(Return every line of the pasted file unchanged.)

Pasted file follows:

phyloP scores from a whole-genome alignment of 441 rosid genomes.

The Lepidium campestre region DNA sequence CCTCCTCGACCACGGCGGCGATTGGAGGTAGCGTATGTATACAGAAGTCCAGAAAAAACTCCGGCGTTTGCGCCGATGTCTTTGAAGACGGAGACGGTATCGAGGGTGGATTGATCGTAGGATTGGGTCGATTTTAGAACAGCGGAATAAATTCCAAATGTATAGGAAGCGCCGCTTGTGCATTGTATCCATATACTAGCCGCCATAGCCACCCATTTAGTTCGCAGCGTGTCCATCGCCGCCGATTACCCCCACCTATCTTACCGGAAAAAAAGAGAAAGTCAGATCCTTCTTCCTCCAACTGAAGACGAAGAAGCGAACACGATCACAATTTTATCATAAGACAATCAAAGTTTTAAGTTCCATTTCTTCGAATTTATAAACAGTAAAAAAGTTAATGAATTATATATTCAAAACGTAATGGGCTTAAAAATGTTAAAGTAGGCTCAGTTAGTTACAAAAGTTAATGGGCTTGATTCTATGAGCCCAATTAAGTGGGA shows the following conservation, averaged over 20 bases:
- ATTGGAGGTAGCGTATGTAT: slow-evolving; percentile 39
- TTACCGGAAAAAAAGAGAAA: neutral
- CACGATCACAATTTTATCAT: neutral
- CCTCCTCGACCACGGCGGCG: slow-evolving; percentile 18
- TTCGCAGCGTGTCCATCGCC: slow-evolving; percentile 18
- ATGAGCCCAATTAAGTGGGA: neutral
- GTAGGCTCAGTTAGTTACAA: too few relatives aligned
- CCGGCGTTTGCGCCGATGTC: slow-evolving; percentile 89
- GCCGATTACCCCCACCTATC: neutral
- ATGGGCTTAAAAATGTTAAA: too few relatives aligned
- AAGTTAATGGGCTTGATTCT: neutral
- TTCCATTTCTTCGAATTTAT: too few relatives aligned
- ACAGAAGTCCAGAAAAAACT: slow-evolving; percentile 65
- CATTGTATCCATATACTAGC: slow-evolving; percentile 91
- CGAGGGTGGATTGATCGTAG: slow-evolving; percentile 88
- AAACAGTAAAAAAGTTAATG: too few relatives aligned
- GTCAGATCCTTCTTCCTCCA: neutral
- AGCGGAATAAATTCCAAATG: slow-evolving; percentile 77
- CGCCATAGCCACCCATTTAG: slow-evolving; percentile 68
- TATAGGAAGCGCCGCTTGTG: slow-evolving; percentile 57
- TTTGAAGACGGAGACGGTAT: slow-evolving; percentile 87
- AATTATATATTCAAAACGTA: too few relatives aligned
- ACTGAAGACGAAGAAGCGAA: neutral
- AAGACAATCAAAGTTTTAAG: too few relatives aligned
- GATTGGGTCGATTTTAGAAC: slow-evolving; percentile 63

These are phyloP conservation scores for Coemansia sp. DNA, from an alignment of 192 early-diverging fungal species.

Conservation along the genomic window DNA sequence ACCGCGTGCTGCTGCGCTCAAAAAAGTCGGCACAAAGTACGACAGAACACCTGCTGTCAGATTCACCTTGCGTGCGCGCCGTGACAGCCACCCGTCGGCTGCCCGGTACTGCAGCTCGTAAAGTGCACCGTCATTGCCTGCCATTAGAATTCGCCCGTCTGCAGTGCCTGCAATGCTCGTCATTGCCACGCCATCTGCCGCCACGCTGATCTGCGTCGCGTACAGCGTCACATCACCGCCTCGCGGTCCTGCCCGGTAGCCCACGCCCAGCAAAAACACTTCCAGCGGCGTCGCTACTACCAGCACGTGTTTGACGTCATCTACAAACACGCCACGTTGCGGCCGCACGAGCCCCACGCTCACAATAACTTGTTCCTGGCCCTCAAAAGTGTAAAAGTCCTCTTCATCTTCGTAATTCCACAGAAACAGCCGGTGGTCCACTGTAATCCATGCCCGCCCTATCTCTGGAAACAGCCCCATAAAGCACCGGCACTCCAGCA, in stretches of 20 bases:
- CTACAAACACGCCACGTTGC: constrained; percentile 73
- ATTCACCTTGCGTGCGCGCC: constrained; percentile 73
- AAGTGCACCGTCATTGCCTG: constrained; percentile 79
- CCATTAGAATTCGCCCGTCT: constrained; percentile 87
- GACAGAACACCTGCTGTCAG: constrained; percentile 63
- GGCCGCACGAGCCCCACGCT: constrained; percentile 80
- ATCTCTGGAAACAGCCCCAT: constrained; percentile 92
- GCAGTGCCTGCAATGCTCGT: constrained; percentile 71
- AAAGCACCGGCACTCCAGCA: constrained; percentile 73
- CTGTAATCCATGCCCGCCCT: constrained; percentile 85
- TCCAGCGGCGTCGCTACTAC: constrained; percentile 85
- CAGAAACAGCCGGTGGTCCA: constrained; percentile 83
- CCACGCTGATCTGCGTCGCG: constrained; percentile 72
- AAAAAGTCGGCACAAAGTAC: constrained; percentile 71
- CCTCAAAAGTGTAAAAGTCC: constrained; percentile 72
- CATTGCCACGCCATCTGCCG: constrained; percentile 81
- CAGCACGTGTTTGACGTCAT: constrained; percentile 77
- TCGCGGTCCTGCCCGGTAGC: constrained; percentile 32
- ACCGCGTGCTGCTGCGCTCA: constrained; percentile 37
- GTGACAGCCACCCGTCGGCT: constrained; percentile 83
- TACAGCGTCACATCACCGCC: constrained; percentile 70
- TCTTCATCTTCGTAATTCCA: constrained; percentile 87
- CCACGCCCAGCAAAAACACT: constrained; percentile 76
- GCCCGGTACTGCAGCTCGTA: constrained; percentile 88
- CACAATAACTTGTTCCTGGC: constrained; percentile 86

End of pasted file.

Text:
phyloP scores from a whole-genome alignment of 441 rosid genomes.

The Lepidium campestre region DNA sequence CCTCCTCGACCACGGCGGCGATTGGAGGTAGCGTATGTATACAGAAGTCCAGAAAAAACTCCGGCGTTTGCGCCGATGTCTTTGAAGACGGAGACGGTATCGAGGGTGGATTGATCGTAGGATTGGGTCGATTTTAGAACAGCGGAATAAATTCCAAATGTATAGGAAGCGCCGCTTGTGCATTGTATCCATATACTAGCCGCCATAGCCACCCATTTAGTTCGCAGCGTGTCCATCGCCGCCGATTACCCCCACCTATCTTACCGGAAAAAAAGAGAAAGTCAGATCCTTCTTCCTCCAACTGAAGACGAAGAAGCGAACACGATCACAATTTTATCATAAGACAATCAAAGTTTTAAGTTCCATTTCTTCGAATTTATAAACAGTAAAAAAGTTAATGAATTATATATTCAAAACGTAATGGGCTTAAAAATGTTAAAGTAGGCTCAGTTAGTTACAAAAGTTAATGGGCTTGATTCTATGAGCCCAATTAAGTGGGA shows the following conservation, averaged over 20 bases:
- ATTGGAGGTAGCGTATGTAT: slow-evolving; percentile 39
- TTACCGGAAAAAAAGAGAAA: neutral
- CACGATCACAATTTTATCAT: neutral
- CCTCCTCGACCACGGCGGCG: slow-evolving; percentile 18
- TTCGCAGCGTGTCCATCGCC: slow-evolving; percentile 18
- ATGAGCCCAATTAAGTGGGA: neutral
- GTAGGCTCAGTTAGTTACAA: too few relatives aligned
- CCGGCGTTTGCGCCGATGTC: slow-evolving; percentile 89
- GCCGATTACCCCCACCTATC: neutral
- ATGGGCTTAAAAATGTTAAA: too few relatives aligned
- AAGTTAATGGGCTTGATTCT: neutral
- TTCCATTTCTTCGAATTTAT: too few relatives aligned
- ACAGAAGTCCAGAAAAAACT: slow-evolving; percentile 65
- CATTGTATCCATATACTAGC: slow-evolving; percentile 91
- CGAGGGTGGATTGATCGTAG: slow-evolving; percentile 88
- AAACAGTAAAAAAGTTAATG: too few relatives aligned
- GTCAGATCCTTCTTCCTCCA: neutral
- AGCGGAATAAATTCCAAATG: slow-evolving; percentile 77
- CGCCATAGCCACCCATTTAG: slow-evolving; percentile 68
- TATAGGAAGCGCCGCTTGTG: slow-evolving; percentile 57
- TTTGAAGACGGAGACGGTAT: slow-evolving; percentile 87
- AATTATATATTCAAAACGTA: too few relatives aligned
- ACTGAAGACGAAGAAGCGAA: neutral
- AAGACAATCAAAGTTTTAAG: too few relatives aligned
- GATTGGGTCGATTTTAGAAC: slow-evolving; percentile 63

These are phyloP conservation scores for Coemansia sp. DNA, from an alignment of 192 early-diverging fungal species.

Conservation along the genomic window DNA sequence ACCGCGTGCTGCTGCGCTCAAAAAAGTCGGCACAAAGTACGACAGAACACCTGCTGTCAGATTCACCTTGCGTGCGCGCCGTGACAGCCACCCGTCGGCTGCCCGGTACTGCAGCTCGTAAAGTGCACCGTCATTGCCTGCCATTAGAATTCGCCCGTCTGCAGTGCCTGCAATGCTCGTCATTGCCACGCCATCTGCCGCCACGCTGATCTGCGTCGCGTACAGCGTCACATCACCGCCTCGCGGTCCTGCCCGGTAGCCCACGCCCAGCAAAAACACTTCCAGCGGCGTCGCTACTACCAGCACGTGTTTGACGTCATCTACAAACACGCCACGTTGCGGCCGCACGAGCCCCACGCTCACAATAACTTGTTCCTGGCCCTCAAAAGTGTAAAAGTCCTCTTCATCTTCGTAATTCCACAGAAACAGCCGGTGGTCCACTGTAATCCATGCCCGCCCTATCTCTGGAAACAGCCCCATAAAGCACCGGCACTCCAGCA, in stretches of 20 bases:
- CTACAAACACGCCACGTTGC: constrained; percentile 73
- ATTCACCTTGCGTGCGCGCC: constrained; percentile 73
- AAGTGCACCGTCATTGCCTG: constrained; percentile 79
- CCATTAGAATTCGCCCGTCT: constrained; percentile 87
- GACAGAACACCTGCTGTCAG: constrained; percentile 63
- GGCCGCACGAGCCCCACGCT: constrained; percentile 80
- ATCTCTGGAAACAGCCCCAT: constrained; percentile 92
- GCAGTGCCTGCAATGCTCGT: constrained; percentile 71
- AAAGCACCGGCACTCCAGCA: constrained; percentile 73
- CTGTAATCCATGCCCGCCCT: constrained; percentile 85
- TCCAGCGGCGTCGCTACTAC: constrained; percentile 85
- CAGAAACAGCCGGTGGTCCA: constrained; percentile 83
- CCACGCTGATCTGCGTCGCG: constrained; percentile 72
- AAAAAGTCGGCACAAAGTAC: constrained; percentile 71
- CCTCAAAAGTGTAAAAGTCC: constrained; percentile 72
- CATTGCCACGCCATCTGCCG: constrained; percentile 81
- CAGCACGTGTTTGACGTCAT: constrained; percentile 77
- TCGCGGTCCTGCCCGGTAGC: constrained; percentile 32
- ACCGCGTGCTGCTGCGCTCA: constrained; percentile 37
- GTGACAGCCACCCGTCGGCT: constrained; percentile 83
- TACAGCGTCACATCACCGCC: constrained; percentile 70
- TCTTCATCTTCGTAATTCCA: constrained; percentile 87
- CCACGCCCAGCAAAAACACT: constrained; percentile 76
- GCCCGGTACTGCAGCTCGTA: constrained; percentile 88
- CACAATAACTTGTTCCTGGC: constrained; percentile 86